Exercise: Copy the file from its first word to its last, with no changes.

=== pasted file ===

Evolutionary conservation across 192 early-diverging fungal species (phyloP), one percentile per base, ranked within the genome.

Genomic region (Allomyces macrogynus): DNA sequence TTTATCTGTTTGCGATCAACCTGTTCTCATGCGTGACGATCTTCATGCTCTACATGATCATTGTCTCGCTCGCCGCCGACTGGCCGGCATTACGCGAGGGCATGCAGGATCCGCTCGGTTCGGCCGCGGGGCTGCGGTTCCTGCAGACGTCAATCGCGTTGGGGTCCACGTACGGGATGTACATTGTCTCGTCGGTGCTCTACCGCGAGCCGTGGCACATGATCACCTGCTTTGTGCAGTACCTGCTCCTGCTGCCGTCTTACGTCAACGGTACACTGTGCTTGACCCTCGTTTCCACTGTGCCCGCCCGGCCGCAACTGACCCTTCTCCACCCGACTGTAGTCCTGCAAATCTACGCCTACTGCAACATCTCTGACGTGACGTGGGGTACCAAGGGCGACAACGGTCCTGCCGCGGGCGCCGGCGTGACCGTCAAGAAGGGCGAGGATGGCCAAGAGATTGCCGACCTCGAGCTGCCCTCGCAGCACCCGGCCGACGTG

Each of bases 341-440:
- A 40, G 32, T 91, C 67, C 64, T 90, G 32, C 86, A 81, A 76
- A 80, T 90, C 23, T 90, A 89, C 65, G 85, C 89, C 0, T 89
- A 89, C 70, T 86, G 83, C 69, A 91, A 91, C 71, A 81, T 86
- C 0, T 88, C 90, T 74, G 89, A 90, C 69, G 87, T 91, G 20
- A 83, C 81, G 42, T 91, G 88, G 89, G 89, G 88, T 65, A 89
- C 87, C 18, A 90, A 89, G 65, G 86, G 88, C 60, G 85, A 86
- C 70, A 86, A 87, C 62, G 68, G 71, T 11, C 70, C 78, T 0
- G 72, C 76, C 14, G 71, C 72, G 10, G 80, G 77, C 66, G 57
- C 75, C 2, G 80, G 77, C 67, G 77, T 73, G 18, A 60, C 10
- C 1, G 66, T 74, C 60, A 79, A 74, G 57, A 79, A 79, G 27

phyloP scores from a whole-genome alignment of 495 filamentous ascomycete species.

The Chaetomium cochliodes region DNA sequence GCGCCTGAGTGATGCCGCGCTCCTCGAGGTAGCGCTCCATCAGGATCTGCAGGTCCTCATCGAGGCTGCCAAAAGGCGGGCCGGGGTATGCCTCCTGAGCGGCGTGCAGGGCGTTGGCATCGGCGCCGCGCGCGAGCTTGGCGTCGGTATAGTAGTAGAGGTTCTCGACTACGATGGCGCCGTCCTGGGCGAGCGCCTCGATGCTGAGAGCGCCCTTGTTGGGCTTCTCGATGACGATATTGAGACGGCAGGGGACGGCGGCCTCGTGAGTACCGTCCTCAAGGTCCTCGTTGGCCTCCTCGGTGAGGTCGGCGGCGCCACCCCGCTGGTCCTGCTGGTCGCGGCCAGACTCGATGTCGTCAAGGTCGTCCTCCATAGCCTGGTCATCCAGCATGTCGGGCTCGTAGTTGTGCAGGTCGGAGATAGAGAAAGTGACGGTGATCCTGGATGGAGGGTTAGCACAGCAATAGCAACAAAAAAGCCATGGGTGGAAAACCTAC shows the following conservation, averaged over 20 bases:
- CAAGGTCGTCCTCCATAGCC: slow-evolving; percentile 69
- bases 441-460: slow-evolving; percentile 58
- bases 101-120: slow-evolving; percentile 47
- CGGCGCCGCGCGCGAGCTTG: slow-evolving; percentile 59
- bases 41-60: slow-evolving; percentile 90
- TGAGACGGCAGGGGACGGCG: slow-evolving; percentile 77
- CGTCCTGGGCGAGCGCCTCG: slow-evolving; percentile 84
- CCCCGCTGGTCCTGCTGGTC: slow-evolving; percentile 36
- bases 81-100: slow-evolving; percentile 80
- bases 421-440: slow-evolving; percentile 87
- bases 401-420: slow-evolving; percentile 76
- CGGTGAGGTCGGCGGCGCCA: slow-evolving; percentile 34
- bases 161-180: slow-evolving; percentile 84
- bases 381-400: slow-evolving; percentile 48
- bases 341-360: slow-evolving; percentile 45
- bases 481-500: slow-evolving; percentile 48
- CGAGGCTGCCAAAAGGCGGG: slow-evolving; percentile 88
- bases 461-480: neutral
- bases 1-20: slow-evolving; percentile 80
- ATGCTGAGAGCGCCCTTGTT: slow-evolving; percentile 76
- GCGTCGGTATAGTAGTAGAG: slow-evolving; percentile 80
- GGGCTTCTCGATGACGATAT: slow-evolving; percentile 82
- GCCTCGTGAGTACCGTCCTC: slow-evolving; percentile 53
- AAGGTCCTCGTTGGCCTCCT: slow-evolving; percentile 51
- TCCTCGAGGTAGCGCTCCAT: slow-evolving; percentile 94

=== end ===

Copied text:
Evolutionary conservation across 192 early-diverging fungal species (phyloP), one percentile per base, ranked within the genome.

Genomic region (Allomyces macrogynus): DNA sequence TTTATCTGTTTGCGATCAACCTGTTCTCATGCGTGACGATCTTCATGCTCTACATGATCATTGTCTCGCTCGCCGCCGACTGGCCGGCATTACGCGAGGGCATGCAGGATCCGCTCGGTTCGGCCGCGGGGCTGCGGTTCCTGCAGACGTCAATCGCGTTGGGGTCCACGTACGGGATGTACATTGTCTCGTCGGTGCTCTACCGCGAGCCGTGGCACATGATCACCTGCTTTGTGCAGTACCTGCTCCTGCTGCCGTCTTACGTCAACGGTACACTGTGCTTGACCCTCGTTTCCACTGTGCCCGCCCGGCCGCAACTGACCCTTCTCCACCCGACTGTAGTCCTGCAAATCTACGCCTACTGCAACATCTCTGACGTGACGTGGGGTACCAAGGGCGACAACGGTCCTGCCGCGGGCGCCGGCGTGACCGTCAAGAAGGGCGAGGATGGCCAAGAGATTGCCGACCTCGAGCTGCCCTCGCAGCACCCGGCCGACGTG

Each of bases 341-440:
- A 40, G 32, T 91, C 67, C 64, T 90, G 32, C 86, A 81, A 76
- A 80, T 90, C 23, T 90, A 89, C 65, G 85, C 89, C 0, T 89
- A 89, C 70, T 86, G 83, C 69, A 91, A 91, C 71, A 81, T 86
- C 0, T 88, C 90, T 74, G 89, A 90, C 69, G 87, T 91, G 20
- A 83, C 81, G 42, T 91, G 88, G 89, G 89, G 88, T 65, A 89
- C 87, C 18, A 90, A 89, G 65, G 86, G 88, C 60, G 85, A 86
- C 70, A 86, A 87, C 62, G 68, G 71, T 11, C 70, C 78, T 0
- G 72, C 76, C 14, G 71, C 72, G 10, G 80, G 77, C 66, G 57
- C 75, C 2, G 80, G 77, C 67, G 77, T 73, G 18, A 60, C 10
- C 1, G 66, T 74, C 60, A 79, A 74, G 57, A 79, A 79, G 27

phyloP scores from a whole-genome alignment of 495 filamentous ascomycete species.

The Chaetomium cochliodes region DNA sequence GCGCCTGAGTGATGCCGCGCTCCTCGAGGTAGCGCTCCATCAGGATCTGCAGGTCCTCATCGAGGCTGCCAAAAGGCGGGCCGGGGTATGCCTCCTGAGCGGCGTGCAGGGCGTTGGCATCGGCGCCGCGCGCGAGCTTGGCGTCGGTATAGTAGTAGAGGTTCTCGACTACGATGGCGCCGTCCTGGGCGAGCGCCTCGATGCTGAGAGCGCCCTTGTTGGGCTTCTCGATGACGATATTGAGACGGCAGGGGACGGCGGCCTCGTGAGTACCGTCCTCAAGGTCCTCGTTGGCCTCCTCGGTGAGGTCGGCGGCGCCACCCCGCTGGTCCTGCTGGTCGCGGCCAGACTCGATGTCGTCAAGGTCGTCCTCCATAGCCTGGTCATCCAGCATGTCGGGCTCGTAGTTGTGCAGGTCGGAGATAGAGAAAGTGACGGTGATCCTGGATGGAGGGTTAGCACAGCAATAGCAACAAAAAAGCCATGGGTGGAAAACCTAC shows the following conservation, averaged over 20 bases:
- CAAGGTCGTCCTCCATAGCC: slow-evolving; percentile 69
- bases 441-460: slow-evolving; percentile 58
- bases 101-120: slow-evolving; percentile 47
- CGGCGCCGCGCGCGAGCTTG: slow-evolving; percentile 59
- bases 41-60: slow-evolving; percentile 90
- TGAGACGGCAGGGGACGGCG: slow-evolving; percentile 77
- CGTCCTGGGCGAGCGCCTCG: slow-evolving; percentile 84
- CCCCGCTGGTCCTGCTGGTC: slow-evolving; percentile 36
- bases 81-100: slow-evolving; percentile 80
- bases 421-440: slow-evolving; percentile 87
- bases 401-420: slow-evolving; percentile 76
- CGGTGAGGTCGGCGGCGCCA: slow-evolving; percentile 34
- bases 161-180: slow-evolving; percentile 84
- bases 381-400: slow-evolving; percentile 48
- bases 341-360: slow-evolving; percentile 45
- bases 481-500: slow-evolving; percentile 48
- CGAGGCTGCCAAAAGGCGGG: slow-evolving; percentile 88
- bases 461-480: neutral
- bases 1-20: slow-evolving; percentile 80
- ATGCTGAGAGCGCCCTTGTT: slow-evolving; percentile 76
- GCGTCGGTATAGTAGTAGAG: slow-evolving; percentile 80
- GGGCTTCTCGATGACGATAT: slow-evolving; percentile 82
- GCCTCGTGAGTACCGTCCTC: slow-evolving; percentile 53
- AAGGTCCTCGTTGGCCTCCT: slow-evolving; percentile 51
- TCCTCGAGGTAGCGCTCCAT: slow-evolving; percentile 94